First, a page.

Eusebi Güell

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Eusebi Güell i Bacigalupi, portrait of 1915

Eusebi Güell i Bacigalupi, 1st Count of Güell (Catalan pronunciation: [əwˈzɛβi ˈɣweʎ]; 15 December 1846 – 8 July 1918) was a Catalan entrepreneur who profited greatly from the industrial revolution in Catalonia in the late 19th century. He married Luisa Isabel Lopez y Bru, daughter of Antonio López y López, 1st Marquis of Comillas and notorious slave trader, in 1871, and the couple had ten children. One of Güell's daughters, Isabel Güell i López, became a noted composer.


Güell was born in Barcelona and was the son of Joan Güell i Ferrer, a wealthy industrialist from Torredembarra who had amassed considerable riches during his stay in Cuba as a slave trader[1] and thanks to the numerous activities established at his return in Barcelona. His mother, Francesca Bacigalupi I Dolcer, was a member of an ancient merchant family from Genoa who had moved to Catalonia in the late 18th century.

Güell took over his father's business, which was predominantly in textiles, and added to the family's wealth. After his wedding, he became one of Spain’s wealthiest men.

Güell met the young architect, Antoni Gaudi, following a visit to the World Fair held in Paris in 1878, where he had seen Gaudi's work at the Spanish Pavilion. The pair become lifelong friends and associates and found that they had mutual interests, including religion (both were devout Catholics). Güell became a 'Mediciesque' patron to architect Antoni Gaudí. Their many collaborations began at the start of Gaudi's career, when Güell saw Gaudí as the man who could provide him with uniquely designed buildings.

Among Güell's early commissions for the aspiring architect were the Bodega Güell (winery) at Garraf, the Pabellones Güell de Pedralbes and Park Güell which was originally the Güell family home and only later bequeathed to the state.

In 1890, Güell moved his textile factory from Sants to Santa Coloma de Cervello, south of Barcelona. There he established a worker's colony along the lines of the British worker's colonies which had been built in the late nineteenth century. The colony or village at Santa Coloma, now known as Colonia Güell, was built with high socialist ideals; homes with larger than average rooms, wide windows and good ventilation so that the textile workers and their families could enjoy comfortable living conditions. The village was to be relatively self-contained and included shops, cafes, a theatre, library and a school (only for boys). In 1890, Gaudi was commissioned to build a church and crypt on the hill overlooking the village.[2] However, Güell ran into financial difficulties and the project was eventually abandoned. In spite of its unfinished status, the work is a masterpiece and demonstrates many of Gaudi's signature architectural devices including catenary arches and tessellated finishes. The village, which is still fully operational boasts many fine examples of modernist architecture.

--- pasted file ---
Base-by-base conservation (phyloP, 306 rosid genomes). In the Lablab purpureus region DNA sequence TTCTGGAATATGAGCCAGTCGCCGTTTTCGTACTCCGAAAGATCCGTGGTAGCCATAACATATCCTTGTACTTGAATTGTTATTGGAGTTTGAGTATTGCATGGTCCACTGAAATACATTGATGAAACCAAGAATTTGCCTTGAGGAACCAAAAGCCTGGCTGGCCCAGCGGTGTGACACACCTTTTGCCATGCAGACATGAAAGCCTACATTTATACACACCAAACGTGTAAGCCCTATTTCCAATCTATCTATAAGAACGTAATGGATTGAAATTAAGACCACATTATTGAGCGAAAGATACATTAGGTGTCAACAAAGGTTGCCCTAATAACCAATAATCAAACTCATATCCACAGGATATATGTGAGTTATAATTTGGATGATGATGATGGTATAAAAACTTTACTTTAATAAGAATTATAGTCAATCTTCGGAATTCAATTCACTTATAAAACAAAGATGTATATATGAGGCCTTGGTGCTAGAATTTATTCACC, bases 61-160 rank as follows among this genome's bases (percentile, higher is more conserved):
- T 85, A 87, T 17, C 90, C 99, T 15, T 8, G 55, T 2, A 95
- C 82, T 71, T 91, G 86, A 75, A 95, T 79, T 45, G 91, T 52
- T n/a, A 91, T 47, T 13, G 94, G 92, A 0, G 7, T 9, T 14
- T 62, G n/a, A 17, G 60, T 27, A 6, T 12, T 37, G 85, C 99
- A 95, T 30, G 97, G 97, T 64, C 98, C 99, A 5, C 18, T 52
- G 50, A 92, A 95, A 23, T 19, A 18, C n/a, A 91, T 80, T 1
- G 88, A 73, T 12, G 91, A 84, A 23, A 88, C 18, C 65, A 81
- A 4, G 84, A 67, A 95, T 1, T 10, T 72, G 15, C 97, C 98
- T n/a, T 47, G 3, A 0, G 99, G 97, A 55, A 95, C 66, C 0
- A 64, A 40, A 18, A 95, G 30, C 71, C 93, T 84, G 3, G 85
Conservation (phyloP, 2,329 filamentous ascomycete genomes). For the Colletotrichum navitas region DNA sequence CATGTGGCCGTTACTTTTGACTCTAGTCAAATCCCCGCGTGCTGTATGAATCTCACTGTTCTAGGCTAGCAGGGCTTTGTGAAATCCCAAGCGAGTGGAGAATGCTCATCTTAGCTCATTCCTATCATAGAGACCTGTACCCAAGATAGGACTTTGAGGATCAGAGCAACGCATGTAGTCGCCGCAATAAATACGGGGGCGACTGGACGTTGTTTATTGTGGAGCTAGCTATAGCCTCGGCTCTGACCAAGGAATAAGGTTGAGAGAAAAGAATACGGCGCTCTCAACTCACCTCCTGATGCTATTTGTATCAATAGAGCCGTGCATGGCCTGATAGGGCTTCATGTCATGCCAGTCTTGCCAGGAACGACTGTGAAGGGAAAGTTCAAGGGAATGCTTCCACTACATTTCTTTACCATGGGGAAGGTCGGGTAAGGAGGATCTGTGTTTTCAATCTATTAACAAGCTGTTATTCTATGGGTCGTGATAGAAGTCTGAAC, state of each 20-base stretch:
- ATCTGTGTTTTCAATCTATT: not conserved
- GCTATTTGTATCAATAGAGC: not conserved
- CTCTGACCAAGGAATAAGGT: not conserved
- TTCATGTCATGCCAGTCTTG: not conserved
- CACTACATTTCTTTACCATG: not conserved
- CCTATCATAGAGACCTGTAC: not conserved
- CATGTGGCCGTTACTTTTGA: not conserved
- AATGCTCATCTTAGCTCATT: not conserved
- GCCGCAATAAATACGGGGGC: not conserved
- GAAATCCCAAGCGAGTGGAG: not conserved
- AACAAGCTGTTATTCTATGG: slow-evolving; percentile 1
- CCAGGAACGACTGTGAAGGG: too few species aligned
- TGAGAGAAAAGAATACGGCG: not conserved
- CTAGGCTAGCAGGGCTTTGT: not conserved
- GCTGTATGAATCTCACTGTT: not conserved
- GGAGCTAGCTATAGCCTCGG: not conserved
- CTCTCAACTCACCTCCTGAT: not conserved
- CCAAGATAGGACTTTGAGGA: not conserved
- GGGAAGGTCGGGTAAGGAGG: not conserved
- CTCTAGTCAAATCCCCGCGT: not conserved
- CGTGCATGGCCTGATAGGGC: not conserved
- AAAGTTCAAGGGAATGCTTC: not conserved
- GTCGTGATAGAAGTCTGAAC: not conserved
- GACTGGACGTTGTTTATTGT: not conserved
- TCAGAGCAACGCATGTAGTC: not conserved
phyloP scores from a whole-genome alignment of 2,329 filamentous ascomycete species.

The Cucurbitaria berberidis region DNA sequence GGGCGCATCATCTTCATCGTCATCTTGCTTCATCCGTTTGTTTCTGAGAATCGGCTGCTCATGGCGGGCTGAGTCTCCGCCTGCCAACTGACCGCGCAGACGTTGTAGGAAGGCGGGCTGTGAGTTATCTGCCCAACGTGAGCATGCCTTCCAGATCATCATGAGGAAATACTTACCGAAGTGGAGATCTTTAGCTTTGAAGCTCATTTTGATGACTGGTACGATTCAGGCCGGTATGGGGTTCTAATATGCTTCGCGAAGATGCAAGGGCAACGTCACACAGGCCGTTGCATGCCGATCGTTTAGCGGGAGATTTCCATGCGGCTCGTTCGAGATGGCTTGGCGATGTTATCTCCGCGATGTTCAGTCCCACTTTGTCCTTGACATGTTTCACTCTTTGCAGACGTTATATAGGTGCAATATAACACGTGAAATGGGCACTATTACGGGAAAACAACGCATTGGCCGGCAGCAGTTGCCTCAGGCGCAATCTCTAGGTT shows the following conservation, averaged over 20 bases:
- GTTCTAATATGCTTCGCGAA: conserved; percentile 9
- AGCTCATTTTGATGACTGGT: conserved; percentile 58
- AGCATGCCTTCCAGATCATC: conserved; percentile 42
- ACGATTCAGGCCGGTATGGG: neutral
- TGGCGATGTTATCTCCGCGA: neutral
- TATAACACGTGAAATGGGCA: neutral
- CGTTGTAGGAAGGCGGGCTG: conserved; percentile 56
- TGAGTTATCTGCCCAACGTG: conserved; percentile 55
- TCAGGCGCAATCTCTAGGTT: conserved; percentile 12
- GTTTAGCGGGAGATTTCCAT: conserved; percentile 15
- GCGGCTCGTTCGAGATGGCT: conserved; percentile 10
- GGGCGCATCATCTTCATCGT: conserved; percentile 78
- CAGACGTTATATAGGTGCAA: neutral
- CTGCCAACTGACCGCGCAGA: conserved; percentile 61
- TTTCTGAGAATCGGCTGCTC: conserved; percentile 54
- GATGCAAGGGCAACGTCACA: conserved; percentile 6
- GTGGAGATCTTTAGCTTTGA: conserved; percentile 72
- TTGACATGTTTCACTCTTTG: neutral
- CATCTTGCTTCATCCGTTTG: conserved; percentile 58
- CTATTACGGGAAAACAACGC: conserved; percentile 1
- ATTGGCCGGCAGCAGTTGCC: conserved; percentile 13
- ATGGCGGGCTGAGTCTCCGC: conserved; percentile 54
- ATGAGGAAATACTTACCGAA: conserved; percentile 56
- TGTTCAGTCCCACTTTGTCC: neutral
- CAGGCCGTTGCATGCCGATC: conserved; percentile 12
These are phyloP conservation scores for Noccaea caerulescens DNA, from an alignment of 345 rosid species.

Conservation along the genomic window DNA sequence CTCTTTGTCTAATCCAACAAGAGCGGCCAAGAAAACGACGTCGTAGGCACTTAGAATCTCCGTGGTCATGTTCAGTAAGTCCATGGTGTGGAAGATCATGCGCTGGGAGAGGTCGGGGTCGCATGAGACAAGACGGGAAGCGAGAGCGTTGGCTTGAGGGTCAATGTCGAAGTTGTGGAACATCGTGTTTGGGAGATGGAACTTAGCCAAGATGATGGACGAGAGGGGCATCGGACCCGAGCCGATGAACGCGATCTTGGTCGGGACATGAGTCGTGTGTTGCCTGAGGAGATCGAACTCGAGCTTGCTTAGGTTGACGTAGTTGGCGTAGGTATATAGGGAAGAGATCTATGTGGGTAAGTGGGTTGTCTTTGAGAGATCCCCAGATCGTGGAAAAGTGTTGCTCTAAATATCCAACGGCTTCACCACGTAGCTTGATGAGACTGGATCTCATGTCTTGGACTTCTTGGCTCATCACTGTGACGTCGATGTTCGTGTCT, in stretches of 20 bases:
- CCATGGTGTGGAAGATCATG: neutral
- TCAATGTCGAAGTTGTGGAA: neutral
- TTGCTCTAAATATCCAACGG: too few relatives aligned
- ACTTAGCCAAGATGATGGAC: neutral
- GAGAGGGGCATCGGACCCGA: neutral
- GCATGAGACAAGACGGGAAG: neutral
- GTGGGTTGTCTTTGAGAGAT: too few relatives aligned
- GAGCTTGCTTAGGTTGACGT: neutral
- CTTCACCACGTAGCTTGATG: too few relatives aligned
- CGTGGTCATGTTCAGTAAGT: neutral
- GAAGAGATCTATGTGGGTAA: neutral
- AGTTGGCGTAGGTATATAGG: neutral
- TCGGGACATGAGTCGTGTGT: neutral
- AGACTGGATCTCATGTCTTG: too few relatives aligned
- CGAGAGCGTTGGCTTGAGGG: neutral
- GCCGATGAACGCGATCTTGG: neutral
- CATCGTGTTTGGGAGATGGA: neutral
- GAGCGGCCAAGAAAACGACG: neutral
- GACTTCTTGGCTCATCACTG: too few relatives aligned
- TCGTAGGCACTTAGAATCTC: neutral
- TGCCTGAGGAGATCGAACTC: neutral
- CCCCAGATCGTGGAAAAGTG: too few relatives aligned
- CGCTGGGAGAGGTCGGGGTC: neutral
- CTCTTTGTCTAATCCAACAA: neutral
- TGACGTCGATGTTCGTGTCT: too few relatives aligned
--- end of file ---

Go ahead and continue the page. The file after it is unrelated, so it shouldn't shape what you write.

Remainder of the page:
Reportedly on one occasion Gaudí said to Güell, "Sometimes I think we are the only people who like this architecture." Güell replied, "I don't like your architecture, I respect it."[3]

in 1900, Güell bought land in Gracia, Barcelona and employed Gaudí to build an estate for the rich. At that time, the area was considered to be remote and the project failed to realize commercial success. Only two houses were built. In 1923, the Güell family gave the land to the city, as Park Güell.

King Alfonso XIII ennobled Eusebi Güell as count in 1908.[4] He died in his house in Park Güell in 1918.


Buildings by Gaudí that bear Güell's name include:


  1. ^ "Barcelona's slave trade history revealed on new walking tour". the Guardian. 13 April 2016. Retrieved 29 December 2022.
  2. ^ "Colonia Güell – Descubre la cripta de la Colonia Güell".
  3. ^ youtube
  4. ^ "Palau Güell, Map of the Visit, p. 4" (PDF). Archived from the original (PDF) on 21 October 2012. Retrieved 29 January 2013.

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